A lawsuit filed against the City and County of San Francisco last month over its practice of towing vehicles that people live in is the latest effort by homelessness advocates to reverse the city’s toxic relationship with the people who live on its streets. More than 4,000 vehicles are towed in San Francisco every year as a collection for unpaid tickets, a move that more commonly criminalizes the poor than punishes rich scofflaws.
“With few exceptions, the Fourth Amendment protects us all from the government taking and selling our belongings for its own profit.” said Elisa Della-Piana, legal director of the Lawyers’ Committee for Civil Rights of the San Francisco Bay Area, in December. “We’re calling on the city to follow the law and demonstrate holiday cheer by ending this harm to families already struggling to make ends meet.”
While the lawsuit wends its way through the courts, we have ample time to brainstorm some solutions to manage the hundreds of unhoused people in San Francisco who sleep in their vehicles every night. A quick fix can be found not too far away. In San Diego, you’ll find three large parking lots — two with 60 spots, one with 30 — run by an organization called Dreams for Change.
One-fifth of San Diego’s estimated 8,500 homeless live in vehicles, so while the parking lots are substantial, there’s still a waiting list. And, they’re far from perfect: No RVs are allowed, and the lots only open at 6 p.m., leaving anyone who works a graveyard shift out of luck. Anyone with a violent criminal history is banned, as is anyone who struggles with addiction issues or has used drugs within 24 hours of trying to enter.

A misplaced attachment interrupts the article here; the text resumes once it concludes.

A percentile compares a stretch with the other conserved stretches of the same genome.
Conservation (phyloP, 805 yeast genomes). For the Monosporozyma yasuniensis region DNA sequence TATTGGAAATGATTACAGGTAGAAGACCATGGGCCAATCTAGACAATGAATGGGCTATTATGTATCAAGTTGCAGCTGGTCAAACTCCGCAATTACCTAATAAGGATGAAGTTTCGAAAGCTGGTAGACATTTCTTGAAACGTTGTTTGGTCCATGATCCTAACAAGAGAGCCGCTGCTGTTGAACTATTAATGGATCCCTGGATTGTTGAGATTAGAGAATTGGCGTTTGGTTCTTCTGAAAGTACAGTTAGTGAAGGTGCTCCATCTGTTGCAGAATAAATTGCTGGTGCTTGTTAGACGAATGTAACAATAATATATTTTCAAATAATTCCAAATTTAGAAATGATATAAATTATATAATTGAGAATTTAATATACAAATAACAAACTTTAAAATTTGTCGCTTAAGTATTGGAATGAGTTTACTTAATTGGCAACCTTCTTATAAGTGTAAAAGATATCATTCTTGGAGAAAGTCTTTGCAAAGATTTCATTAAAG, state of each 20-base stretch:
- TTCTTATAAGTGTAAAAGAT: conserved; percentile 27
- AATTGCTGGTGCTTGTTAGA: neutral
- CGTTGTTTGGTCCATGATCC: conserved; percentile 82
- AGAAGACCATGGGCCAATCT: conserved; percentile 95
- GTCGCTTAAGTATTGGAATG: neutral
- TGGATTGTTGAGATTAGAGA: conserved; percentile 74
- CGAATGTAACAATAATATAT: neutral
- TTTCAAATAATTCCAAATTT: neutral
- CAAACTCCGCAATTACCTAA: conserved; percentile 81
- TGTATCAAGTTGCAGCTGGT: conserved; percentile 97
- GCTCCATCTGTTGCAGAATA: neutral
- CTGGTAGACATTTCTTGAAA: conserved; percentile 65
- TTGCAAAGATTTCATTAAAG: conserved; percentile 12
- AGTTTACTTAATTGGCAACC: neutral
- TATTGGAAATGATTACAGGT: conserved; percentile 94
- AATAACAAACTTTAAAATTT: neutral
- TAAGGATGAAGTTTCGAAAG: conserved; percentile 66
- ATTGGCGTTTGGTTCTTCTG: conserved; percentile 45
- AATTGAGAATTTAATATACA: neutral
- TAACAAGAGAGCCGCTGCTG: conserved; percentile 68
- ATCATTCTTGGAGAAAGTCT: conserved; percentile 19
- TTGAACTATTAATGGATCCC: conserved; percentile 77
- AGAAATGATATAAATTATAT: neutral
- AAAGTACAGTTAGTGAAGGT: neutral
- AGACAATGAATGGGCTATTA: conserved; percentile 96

But what these rules do create is a space for families, who often end up in their cars after losing their homes. As the waitlist for housing remains extensive, most participants stay in the Dreams for Change program and camp nightly in the lot for five months — far longer than your average Navigation Center stay.
The idea of creating a Navigation Center-style parking lot for people living in vehicles isn’t new; Supervisor Hillary Ronen introduced just such an idea in November, only to shelve it when Mayor London Breed pledged to provide better access to services. But while the unhoused wait for those services to arrive, people continue to struggle with finding safe spaces to park at night, and worry about leaving their vehicles in case they get towed.
“In the midst of a housing crisis, living in vehicles has become a necessity, and towing those vehicles becomes a tragedy,” says Kelley Cutler of the Coalition on Homelessness, which co-launched the lawsuit against San Francisco.
In the midst of a housing crisis, there is no shortage of parking lots. The vacant McDonald’s site on Haight and Stanyan streets is available, as are a number of other sites slated for development across the city. At the very least, the DMV parking lot’s expanse could be converted into an overnight refuge, freeing up parking for people who live in the Haight and along the Panhandle where many RV-dwellers choose to set up camp today. It’ll take some city money, but acknowledging the existence of vehicle dwellers will go a long way to fixing the problem, instead of sweeping people and their cars to the outer edges of the city.
Read More from SF Weekly’s Smart Ideas Issue:
Smart Ideas From Other Cities: Paris’ Public Pissoirs
Would a San Francisco with Uritrottoirs smell more sweet?
Smart Ideas From Other Cities: Car-Free Streets
Can San Francisco emulate European cities that have designated auto-free zones?
Smart Ideas From Other Cities: Utilities Powered by the People
State regulators are weighing a dramatic shake-up of PG&E. Could San Francisco join dozens of other jurisdictions in establishing a public utility?